Mobile Legal Documentation Clinics – helping Sri Lankans to put their lives back on track

A marriage certificate is handed over by the government official during a documentation service in Trincomalee District, Sri Lanka 2012.

As a former child soldier with the LTTE, Kanthi’s dream of being able to return to school recently came true when a mobile documentation service in her area issued her with a replacement birth certificate, a document critical for school admission and exam enrollment. Meanwhile, neighbours in her village, Raman and Sidhamani, were able to register their marriage after 40 years, an important step to facilitate inheritance claims one day in the future.


  • Since 2004, mobile documentation clinics have enabled over 175,000 people to address their documentation needs
  • Since 2009, the Equal Access to Justice Project has spent US$784,871 on documentation services, which enabled 142,000 people to apply for documents and over 2 million documents to be scanned and digitalized.
  • 720 children born as refugees in India have received citizenship papers

Kanthi and her neighbours are not alone. Thousands of Sri Lankans saw their basic documents washed away or damaged by the December 2004 tsunami and thousands more in the regions affected by conflict, either never had these critical papers or left them behind as they hurriedly fled their homes during the peak of the fighting.

Basic legal documents are vital assets for any individual living in Sri Lanka. The absence of birth certificates hampers access to education, without death certificates surviving relatives cannot access inheritance and pension benefits, without marriage certificates spouses’ rights and interests are vulnerable and without National Identity Cards, people find it difficult to open bank accounts, enroll in employment, vote and access many other services.

Since 2004 to date, UNDP’s Equal Access to Justice has supported over 175,000 people to apply for legal documents through mobile documentation clinics. Having first been conducted post tsunami, these clinics have, over the years, developed into streamlined and efficient ‘one-stop shop’ service centres that provide quick, easy and free access to documents. The mobile clinics usually operate on weekends, so as to maximize the chance that people can attend, and they typically take over a public building such as a school or government office, and bring together government officers from over a dozen departments. Rather than having to make several trips into the District town or capital to meet different officials, a person attending the clinic can do everything from reporting a lost document to the police, to having photographs taken for an ID card, receiving support for completion of often complicated application forms, having their personal details verified by the head of their village, and submitting the paperwork for processing. In some cases the documents can be issued on the same day, while others require processing in Colombo and are thus distributed several weeks later. The streamlined process not only reduces opportunities for bribes and malpractice, but also enables several thousand people to make applications in one day. During 2012 alone, between January and October, over 31,000 people have made applications for documents through the mobile services.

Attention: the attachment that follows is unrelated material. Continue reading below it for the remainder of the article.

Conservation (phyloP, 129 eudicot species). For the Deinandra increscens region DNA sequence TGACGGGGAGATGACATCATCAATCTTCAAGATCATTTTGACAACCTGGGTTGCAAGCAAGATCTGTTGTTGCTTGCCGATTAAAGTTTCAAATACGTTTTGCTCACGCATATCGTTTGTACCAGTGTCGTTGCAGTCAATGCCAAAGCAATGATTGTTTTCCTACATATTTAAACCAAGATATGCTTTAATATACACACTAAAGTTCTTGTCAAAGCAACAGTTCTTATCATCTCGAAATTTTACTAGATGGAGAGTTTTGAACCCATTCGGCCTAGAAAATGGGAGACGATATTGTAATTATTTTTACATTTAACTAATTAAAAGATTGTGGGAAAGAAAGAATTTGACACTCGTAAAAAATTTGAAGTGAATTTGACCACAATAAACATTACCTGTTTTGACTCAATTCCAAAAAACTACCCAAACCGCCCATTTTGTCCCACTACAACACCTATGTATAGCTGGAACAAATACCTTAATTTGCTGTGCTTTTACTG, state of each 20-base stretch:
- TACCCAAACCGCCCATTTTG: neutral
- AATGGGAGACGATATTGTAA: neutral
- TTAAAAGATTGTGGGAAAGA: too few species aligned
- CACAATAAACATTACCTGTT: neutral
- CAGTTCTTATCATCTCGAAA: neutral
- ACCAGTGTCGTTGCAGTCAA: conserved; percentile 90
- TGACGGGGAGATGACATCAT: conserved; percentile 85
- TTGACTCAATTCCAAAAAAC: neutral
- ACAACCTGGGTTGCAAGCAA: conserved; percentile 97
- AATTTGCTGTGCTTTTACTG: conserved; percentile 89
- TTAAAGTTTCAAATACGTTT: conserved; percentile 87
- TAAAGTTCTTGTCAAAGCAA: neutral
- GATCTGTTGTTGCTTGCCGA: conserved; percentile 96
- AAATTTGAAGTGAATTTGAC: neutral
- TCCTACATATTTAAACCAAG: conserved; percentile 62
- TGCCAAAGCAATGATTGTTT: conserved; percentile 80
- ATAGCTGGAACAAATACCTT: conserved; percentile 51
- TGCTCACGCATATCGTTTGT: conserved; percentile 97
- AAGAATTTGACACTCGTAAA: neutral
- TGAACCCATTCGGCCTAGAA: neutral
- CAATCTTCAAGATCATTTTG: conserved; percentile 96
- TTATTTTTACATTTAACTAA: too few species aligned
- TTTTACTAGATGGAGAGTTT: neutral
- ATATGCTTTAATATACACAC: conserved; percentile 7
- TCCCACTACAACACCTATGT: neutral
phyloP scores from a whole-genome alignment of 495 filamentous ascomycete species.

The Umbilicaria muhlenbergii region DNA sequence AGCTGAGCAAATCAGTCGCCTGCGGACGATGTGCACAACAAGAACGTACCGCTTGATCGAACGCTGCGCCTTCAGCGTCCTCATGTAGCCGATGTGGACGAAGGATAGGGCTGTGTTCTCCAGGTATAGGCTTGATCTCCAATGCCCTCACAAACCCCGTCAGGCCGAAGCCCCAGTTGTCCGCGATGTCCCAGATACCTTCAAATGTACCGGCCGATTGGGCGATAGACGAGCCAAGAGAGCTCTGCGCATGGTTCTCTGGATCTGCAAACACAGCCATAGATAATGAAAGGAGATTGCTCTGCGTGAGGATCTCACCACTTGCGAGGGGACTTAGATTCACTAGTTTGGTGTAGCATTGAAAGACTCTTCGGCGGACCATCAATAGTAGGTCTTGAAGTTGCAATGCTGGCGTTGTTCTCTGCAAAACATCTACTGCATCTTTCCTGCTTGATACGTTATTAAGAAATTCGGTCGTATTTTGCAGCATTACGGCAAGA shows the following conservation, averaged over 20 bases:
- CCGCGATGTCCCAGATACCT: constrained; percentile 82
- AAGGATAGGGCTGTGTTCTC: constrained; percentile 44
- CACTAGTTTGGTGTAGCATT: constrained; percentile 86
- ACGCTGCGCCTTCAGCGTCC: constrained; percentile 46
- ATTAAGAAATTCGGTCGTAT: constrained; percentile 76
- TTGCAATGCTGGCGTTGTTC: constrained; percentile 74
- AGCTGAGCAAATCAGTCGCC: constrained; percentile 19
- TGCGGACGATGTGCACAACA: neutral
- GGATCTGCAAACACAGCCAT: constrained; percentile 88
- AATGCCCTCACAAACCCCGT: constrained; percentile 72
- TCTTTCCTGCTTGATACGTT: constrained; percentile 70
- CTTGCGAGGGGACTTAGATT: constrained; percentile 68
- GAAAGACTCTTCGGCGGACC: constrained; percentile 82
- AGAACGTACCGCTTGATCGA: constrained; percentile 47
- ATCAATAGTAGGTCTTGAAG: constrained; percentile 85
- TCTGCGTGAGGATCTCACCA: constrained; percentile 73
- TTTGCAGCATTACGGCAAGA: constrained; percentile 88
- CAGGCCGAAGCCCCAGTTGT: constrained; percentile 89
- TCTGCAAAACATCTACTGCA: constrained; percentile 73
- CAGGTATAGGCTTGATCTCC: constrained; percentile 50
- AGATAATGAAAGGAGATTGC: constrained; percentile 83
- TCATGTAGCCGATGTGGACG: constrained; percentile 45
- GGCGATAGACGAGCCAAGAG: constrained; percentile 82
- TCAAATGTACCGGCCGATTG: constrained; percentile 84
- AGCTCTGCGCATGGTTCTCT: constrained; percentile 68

In recent years, UNDP has also supported a series of highly specialized clinics focused on facilitating Sri Lankan refugee families returning from India to obtain citizenship for their children born overseas. Citizenship is necessary for entry into school, and later in life for obtaining a National Identity Card, yet the complex nature of the application process and related travel and legal costs, means it is often the greatest hurdle faced by these families. Since 2008, UNDP has enabled 720 children to receive their papers through these clinics, and the relief felt by the families is best described by Padmini, a mother of four, “Today all 4 of my children are getting their Citizenship Certificates, it’s a relief for me as I did not know if this day will actually come and was unsure what we would do. When I got the message to attend today’s function, I was relieved that they will finally be able to go to school.”

Looking forward, while the Government is keen to address all the unmet documentation needs across the country, they are also keen to put in place a more sustainable system whereby every day needs can be easily met through regular delivery channels, therefore eventually negating the need for logistically intense UNDP supported mobile clinics. As such, for the last 18 months, with funding support from its traditional documentation partners, including Germany, UNHCR and the Human Security Trust Fund, funded by the Government of Japan, UNDP has been supporting the Government to improve regular access to documentation services. Key initiatives have included establishing regional service hubs for issuance of National Identity Cards as a way of reducing the pressure on the central processing facility in Colombo, and digitalizing birth, death and marriage certificate records kept at the local level, thus enabling much faster issuance of lost documents. The hope is that these reinforcements will gradually enable UNDP to scale back the mobile services during 2013.

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